Met. Hilarion Alfeyev, of whom I was recently critical, has come out with a restatement of his views--already in circulation since the fall of 2007 at least--on the issue of Orthodox understandings of primacy, correctly observing that “there are certain divergences, and there are different positions, of the Orthodox churches on the question of the primacy." He further noted that "we do not have a very clear picture as to what should be the role of the primate in the Orthodox tradition....Without having this clear and unified vision, we cannot easily discuss the issue of how we see the role of the 'primus inter pares' in the universal Church.” In other words, until Orthodoxy deals with its internal notions of primacy, external discussions about papal primacy with Catholics will probably not go very far.
I've heard this argument before, and rejected it. As I have argued in several places, most fully and with more detail than anyone else has ever done in my Orthodoxy and the Roman Papacy: Ut Unum Sint and the Prospects of East-West Unity, the problem of primacy within Orthodoxy only becomes an issue after East and West part company.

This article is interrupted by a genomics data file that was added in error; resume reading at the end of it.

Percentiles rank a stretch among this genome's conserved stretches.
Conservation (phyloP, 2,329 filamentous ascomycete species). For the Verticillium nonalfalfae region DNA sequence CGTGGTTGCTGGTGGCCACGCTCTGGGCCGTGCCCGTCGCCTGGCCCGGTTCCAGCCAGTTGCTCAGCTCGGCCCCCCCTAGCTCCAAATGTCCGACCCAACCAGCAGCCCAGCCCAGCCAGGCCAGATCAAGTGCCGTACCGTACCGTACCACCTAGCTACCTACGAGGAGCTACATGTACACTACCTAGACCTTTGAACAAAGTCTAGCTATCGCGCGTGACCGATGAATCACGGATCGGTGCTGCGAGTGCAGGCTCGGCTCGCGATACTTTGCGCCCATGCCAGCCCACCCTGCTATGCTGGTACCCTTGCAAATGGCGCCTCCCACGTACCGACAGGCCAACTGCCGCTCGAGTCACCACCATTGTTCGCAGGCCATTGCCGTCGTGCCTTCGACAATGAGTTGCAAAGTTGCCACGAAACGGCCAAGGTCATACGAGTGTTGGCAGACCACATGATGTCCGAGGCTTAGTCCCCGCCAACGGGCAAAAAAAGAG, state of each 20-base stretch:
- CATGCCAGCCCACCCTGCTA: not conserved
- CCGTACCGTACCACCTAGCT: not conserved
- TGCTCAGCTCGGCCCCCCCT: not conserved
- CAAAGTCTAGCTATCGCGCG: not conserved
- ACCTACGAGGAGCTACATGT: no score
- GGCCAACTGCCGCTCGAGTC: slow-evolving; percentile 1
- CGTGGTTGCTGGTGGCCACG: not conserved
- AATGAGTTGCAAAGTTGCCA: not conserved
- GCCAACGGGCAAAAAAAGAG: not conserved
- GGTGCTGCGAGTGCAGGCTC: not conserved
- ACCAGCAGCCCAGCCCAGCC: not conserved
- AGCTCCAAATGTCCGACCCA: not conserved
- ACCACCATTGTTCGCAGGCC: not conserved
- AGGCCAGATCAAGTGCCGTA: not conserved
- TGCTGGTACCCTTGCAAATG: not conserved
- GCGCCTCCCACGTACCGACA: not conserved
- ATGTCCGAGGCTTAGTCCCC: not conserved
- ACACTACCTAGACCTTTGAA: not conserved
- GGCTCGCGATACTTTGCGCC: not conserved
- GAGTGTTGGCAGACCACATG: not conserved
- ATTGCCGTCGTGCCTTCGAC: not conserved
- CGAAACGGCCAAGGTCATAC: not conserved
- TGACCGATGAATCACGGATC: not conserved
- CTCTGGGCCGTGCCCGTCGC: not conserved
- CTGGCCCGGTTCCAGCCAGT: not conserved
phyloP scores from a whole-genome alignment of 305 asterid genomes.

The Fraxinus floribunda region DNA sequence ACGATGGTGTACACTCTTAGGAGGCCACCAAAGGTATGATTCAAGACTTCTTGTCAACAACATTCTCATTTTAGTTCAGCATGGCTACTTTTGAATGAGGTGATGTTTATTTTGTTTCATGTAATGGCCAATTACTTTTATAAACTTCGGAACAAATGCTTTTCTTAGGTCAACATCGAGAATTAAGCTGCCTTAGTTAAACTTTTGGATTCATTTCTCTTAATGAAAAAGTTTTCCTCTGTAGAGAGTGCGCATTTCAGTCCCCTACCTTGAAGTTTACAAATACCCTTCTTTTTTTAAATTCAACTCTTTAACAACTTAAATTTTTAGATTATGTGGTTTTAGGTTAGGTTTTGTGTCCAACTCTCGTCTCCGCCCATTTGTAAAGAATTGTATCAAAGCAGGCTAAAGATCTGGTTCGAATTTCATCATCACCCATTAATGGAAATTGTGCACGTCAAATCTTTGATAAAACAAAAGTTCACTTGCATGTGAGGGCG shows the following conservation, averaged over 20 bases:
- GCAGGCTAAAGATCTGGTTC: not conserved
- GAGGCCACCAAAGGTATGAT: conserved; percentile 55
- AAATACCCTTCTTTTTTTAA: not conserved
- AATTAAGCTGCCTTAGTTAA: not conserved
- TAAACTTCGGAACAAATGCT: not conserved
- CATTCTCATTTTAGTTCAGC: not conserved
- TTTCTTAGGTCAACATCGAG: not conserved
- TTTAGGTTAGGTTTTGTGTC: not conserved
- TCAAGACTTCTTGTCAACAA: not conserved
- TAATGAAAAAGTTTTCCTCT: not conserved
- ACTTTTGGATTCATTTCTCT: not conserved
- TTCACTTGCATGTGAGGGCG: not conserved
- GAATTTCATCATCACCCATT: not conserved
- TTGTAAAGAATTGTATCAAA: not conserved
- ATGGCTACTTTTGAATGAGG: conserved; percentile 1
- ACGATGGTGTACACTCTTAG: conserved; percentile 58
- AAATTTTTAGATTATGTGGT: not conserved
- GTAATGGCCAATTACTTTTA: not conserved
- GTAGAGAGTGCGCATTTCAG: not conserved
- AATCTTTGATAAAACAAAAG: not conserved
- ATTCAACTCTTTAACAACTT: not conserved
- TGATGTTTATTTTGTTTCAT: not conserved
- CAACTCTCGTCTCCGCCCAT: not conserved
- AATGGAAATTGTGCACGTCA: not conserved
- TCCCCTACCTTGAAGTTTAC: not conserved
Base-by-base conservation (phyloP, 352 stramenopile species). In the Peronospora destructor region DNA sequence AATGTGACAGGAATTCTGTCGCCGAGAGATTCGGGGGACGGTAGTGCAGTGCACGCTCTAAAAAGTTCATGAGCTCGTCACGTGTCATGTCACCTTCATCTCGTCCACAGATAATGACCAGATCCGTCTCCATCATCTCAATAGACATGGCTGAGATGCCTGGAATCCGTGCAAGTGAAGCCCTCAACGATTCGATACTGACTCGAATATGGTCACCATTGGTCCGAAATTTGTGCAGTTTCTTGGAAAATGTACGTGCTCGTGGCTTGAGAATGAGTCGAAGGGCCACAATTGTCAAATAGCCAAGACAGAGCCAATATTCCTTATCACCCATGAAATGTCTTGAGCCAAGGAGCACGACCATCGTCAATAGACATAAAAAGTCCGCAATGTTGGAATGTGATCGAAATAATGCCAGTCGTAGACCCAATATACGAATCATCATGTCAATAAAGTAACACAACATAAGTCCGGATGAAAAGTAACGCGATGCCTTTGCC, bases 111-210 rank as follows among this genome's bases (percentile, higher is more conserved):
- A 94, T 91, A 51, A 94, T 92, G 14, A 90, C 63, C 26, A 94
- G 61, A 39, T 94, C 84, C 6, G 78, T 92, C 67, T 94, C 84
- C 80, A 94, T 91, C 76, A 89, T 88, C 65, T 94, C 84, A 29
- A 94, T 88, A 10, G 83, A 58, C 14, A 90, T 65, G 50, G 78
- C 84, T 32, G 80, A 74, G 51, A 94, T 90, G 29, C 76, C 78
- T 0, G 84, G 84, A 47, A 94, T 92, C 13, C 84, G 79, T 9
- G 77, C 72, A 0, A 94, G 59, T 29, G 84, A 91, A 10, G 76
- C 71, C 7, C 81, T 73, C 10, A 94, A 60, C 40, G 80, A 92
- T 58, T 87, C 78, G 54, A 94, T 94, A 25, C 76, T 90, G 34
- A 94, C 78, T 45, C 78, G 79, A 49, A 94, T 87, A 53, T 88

I am convinced (and here follow the suggestion of Met. John Zizioulas in his essay in The Petrine Ministry: Catholics and Orthodox in Dialogue) that Met. Hilarion's proposed method for resolving this disagreement needlessly extends the process to a superfluous second step. He says Orthodoxy must treat internal notions of primacy first and then papal primacy. On the contrary, I am convinced that Orthodoxy and Catholicism must have this discussion together: "solving" the problem of papal primacy will ipso facto solve the problem of internal Orthodox orderings of primacy. For that, and many other germane arguments, you really will want to read Orthodoxy and the Roman Papacy: Ut Unum Sint and the Prospects of East-West Unity.